The "Son of God" movie is based on the ratings hit miniseries 'History of the Bible' PHOTO: Hearst Productions
(USA TODAY) -- It's no easy task to make an ancient biblical story feel brand-new again. How does one present the life of Jesus Christ -- a story that has been told innumerable times in literature, TV and film -- in a way that's fresh and appealing to a younger generation?
VIDEO | Watch the 'Son of God' Trailer
VIDEO | Producers say churches are booking theaters
Producers Mark Burnett and Roma Downey (behind History Channel's hit miniseries "The Bible," which achieved record ratings last year) laced up their sandals and met the challenge head-on with "Son of God," in theaters nationwide Friday.
"We've seen enough of those movies as kids -- the 'donkeys and sandals' movies -- that we wanted to create a cast of characters that felt gritty, realistic and authentic, and didn't look like they'd just stepped out of the dry cleaners," Downey says of the film, which features a mix of footage from the Bible and new material.
It is billed as the first movie to tell Jesus' story from birth to resurrection since "The Greatest Story Ever Told" in 1965. The married producing team of Burnett and Downey (who describe themselves as the "noisiest Christians in Hollywood") set out to make a biblical movie that was not only emotionally resonant, but modern, as well.
Shot in Morocco and starring Portuguese actor Diogo Morgado in the title role, "Son of God" chronicles Jesus and his miracles on an epic scale, and doesn't shy away from the more brutal, gruesome aspects of his crucifixion. Oscar winner Hans Zimmer created the score and Lola Post Production ("Clash of the Titans," "Troy") did special effects.
"We wanted this to speak to any generation," says Downey, who is best known for her role as the angel Monica in CBS' "Touched by an Angel," and plays Jesus' mother, Mary, in Son of God. "We have different expectations as filmgoers, certainly young people do. They're used to seeing 'Lord of the Rings' and 'The Hobbit,' and they're very sophisticated filmgoers."
So far, the reinvigorated approach seems to be paying off: Churches and religious groups have already bought close to 500,000 tickets for Son of God, accounting for nearly $4 million in sales ahead of Friday's release, according to The Hollywood Reporter. Many churches and organizations in major cities have secured entire multiplexes for Thursday evening as part of a "theater takeover" campaign, generating the sort of interest among churchgoers and students usually reserved for a blockbuster franchise.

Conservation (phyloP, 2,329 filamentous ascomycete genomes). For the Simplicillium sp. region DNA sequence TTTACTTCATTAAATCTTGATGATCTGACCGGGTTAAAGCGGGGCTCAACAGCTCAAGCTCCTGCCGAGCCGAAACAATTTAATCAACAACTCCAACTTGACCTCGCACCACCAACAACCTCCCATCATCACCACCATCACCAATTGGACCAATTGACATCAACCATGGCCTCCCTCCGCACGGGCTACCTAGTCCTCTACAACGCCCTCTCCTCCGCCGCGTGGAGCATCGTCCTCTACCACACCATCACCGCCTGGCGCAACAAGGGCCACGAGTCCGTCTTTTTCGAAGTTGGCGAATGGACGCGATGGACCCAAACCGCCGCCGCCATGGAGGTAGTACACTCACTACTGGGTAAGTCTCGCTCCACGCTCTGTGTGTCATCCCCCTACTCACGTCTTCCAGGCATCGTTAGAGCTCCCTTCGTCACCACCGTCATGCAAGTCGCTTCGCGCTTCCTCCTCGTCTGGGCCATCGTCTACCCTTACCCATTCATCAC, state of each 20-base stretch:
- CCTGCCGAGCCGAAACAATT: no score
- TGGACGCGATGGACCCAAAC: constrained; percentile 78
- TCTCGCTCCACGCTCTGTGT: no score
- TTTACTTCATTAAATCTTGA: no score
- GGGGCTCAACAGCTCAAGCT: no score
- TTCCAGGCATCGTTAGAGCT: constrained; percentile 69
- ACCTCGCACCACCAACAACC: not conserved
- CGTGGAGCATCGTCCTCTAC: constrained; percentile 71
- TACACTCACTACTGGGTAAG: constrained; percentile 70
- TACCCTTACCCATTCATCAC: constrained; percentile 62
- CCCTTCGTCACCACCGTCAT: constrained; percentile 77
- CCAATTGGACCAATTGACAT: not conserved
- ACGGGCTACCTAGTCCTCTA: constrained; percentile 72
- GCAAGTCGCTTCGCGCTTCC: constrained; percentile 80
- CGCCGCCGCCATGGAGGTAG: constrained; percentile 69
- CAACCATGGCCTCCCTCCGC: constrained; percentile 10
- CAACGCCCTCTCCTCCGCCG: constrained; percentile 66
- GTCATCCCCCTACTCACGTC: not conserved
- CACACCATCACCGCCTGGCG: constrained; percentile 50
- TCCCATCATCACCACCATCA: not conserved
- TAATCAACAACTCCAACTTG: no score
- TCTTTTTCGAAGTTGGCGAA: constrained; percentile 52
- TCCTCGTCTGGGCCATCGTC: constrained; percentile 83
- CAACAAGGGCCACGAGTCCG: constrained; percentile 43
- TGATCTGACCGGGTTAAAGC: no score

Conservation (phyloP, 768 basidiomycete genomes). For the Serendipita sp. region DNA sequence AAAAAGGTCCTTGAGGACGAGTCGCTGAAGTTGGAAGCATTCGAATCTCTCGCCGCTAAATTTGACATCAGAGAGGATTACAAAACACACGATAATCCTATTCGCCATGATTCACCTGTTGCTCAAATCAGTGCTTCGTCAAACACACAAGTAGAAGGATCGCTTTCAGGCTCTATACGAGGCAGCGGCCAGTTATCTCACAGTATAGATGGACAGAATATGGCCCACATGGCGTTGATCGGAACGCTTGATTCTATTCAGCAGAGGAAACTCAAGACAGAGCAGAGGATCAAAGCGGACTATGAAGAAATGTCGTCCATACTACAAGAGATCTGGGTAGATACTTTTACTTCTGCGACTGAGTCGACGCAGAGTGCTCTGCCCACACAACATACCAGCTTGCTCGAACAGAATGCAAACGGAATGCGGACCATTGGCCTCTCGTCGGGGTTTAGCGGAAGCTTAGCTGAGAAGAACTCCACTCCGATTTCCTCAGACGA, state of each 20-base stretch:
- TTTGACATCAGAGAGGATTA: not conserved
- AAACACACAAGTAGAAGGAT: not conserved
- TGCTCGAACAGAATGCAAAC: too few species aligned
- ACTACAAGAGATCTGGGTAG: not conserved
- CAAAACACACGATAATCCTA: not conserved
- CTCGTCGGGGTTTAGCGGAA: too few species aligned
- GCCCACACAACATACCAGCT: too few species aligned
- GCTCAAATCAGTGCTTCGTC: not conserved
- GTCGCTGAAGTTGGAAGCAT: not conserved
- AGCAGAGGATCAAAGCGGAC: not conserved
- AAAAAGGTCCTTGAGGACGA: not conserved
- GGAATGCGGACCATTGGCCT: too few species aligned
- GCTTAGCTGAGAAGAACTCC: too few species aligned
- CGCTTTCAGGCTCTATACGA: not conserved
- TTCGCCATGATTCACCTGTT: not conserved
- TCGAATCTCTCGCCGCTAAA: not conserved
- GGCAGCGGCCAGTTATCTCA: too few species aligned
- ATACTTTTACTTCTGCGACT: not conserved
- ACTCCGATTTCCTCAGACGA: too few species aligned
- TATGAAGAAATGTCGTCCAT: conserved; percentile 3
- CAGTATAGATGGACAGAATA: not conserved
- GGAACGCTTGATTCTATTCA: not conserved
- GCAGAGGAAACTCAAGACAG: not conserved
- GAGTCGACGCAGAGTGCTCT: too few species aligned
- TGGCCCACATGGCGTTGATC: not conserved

The world's largest Christian university, Liberty University, bought out an entire local theater in Lynchburg, Va., where "Son of God" will show on 14 screens, with about 2,000 students expected to attend the midnight showings. Ever since Downey and Burnett visited campus last month, the film has generated huge social-media attention among students, says university spokesman Johnnie Moore. Many students even participated in a video contest, with 65 "campaign videos" for the film submitted and voted on by Burnett and Downey.
The 10 student-filmmakers they selected as winners will be flown to Los Angeles for a taping of "The Voice," for which Burnett is a producer."I haven't seen a film more custom-designed for the next generation of Christians," Moore says. "I think a lot of Christians can be wary of content about the Bible that tries to create a new story, but this is the old story that's been told for thousands of years. Now it's being told to a new generation in a truly excellent way."
But why now? Aside from it being the first Jesus film to hit the big screen in 10 years (when Mel Gibson's "The Passion of the Christ" grossed a staggering $84 million in its opening weekend, according to Box Office Mojo), Burnett says that people now more than ever are feeling "a very big desire for Jesus" and the "need to reconnect."
Traveling to numerous churches and communities since October promoting the film, "it's been this great feeling to visit so many diverse parts of America and really get the same message back, that people are ready to see their Lord Jesus Christ," says Burnett, executive producer of popular series such as "Survivor," "The Apprentice" and "Shark Tank."
"I think people are hungry for hope, hungry for God and are longing for that connection," Downey adds. "On the one hand, 'Son of God' plays like an exciting, compelling drama - like a political thriller really - and yet, throughout the film is woven this extraordinary love story that we are loved so much by God that he sends Jesus for us."We're hoping people will come as families and share this together," she says. "It's a story for our time, for 2014."